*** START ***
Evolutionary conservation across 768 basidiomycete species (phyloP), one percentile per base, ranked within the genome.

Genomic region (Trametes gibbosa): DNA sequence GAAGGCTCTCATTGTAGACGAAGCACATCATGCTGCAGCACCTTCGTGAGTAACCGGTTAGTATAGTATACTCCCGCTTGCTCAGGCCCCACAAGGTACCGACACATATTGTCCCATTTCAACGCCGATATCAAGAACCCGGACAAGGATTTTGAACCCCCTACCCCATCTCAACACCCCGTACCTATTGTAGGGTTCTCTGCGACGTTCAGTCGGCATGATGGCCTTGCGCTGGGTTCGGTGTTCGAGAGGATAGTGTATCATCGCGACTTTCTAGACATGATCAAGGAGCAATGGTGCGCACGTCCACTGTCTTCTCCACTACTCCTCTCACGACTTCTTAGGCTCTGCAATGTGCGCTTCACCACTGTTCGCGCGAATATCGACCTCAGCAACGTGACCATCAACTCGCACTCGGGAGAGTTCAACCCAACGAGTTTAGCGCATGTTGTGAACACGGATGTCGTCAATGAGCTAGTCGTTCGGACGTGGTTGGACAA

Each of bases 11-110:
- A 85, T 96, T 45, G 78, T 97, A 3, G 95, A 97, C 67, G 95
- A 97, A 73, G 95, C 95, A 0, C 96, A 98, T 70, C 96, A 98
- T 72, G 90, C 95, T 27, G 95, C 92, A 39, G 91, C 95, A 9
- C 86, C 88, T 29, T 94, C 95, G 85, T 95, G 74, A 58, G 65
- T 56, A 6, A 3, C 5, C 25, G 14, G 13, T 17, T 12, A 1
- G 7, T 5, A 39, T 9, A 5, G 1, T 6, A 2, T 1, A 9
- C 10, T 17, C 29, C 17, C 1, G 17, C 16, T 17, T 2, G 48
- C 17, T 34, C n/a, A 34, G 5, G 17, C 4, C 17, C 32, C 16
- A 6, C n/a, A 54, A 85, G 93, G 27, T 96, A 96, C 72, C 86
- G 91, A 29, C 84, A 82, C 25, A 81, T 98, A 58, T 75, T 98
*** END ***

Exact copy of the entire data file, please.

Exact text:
Evolutionary conservation across 768 basidiomycete species (phyloP), one percentile per base, ranked within the genome.

Genomic region (Trametes gibbosa): DNA sequence GAAGGCTCTCATTGTAGACGAAGCACATCATGCTGCAGCACCTTCGTGAGTAACCGGTTAGTATAGTATACTCCCGCTTGCTCAGGCCCCACAAGGTACCGACACATATTGTCCCATTTCAACGCCGATATCAAGAACCCGGACAAGGATTTTGAACCCCCTACCCCATCTCAACACCCCGTACCTATTGTAGGGTTCTCTGCGACGTTCAGTCGGCATGATGGCCTTGCGCTGGGTTCGGTGTTCGAGAGGATAGTGTATCATCGCGACTTTCTAGACATGATCAAGGAGCAATGGTGCGCACGTCCACTGTCTTCTCCACTACTCCTCTCACGACTTCTTAGGCTCTGCAATGTGCGCTTCACCACTGTTCGCGCGAATATCGACCTCAGCAACGTGACCATCAACTCGCACTCGGGAGAGTTCAACCCAACGAGTTTAGCGCATGTTGTGAACACGGATGTCGTCAATGAGCTAGTCGTTCGGACGTGGTTGGACAA

Each of bases 11-110:
- A 85, T 96, T 45, G 78, T 97, A 3, G 95, A 97, C 67, G 95
- A 97, A 73, G 95, C 95, A 0, C 96, A 98, T 70, C 96, A 98
- T 72, G 90, C 95, T 27, G 95, C 92, A 39, G 91, C 95, A 9
- C 86, C 88, T 29, T 94, C 95, G 85, T 95, G 74, A 58, G 65
- T 56, A 6, A 3, C 5, C 25, G 14, G 13, T 17, T 12, A 1
- G 7, T 5, A 39, T 9, A 5, G 1, T 6, A 2, T 1, A 9
- C 10, T 17, C 29, C 17, C 1, G 17, C 16, T 17, T 2, G 48
- C 17, T 34, C n/a, A 34, G 5, G 17, C 4, C 17, C 32, C 16
- A 6, C n/a, A 54, A 85, G 93, G 27, T 96, A 96, C 72, C 86
- G 91, A 29, C 84, A 82, C 25, A 81, T 98, A 58, T 75, T 98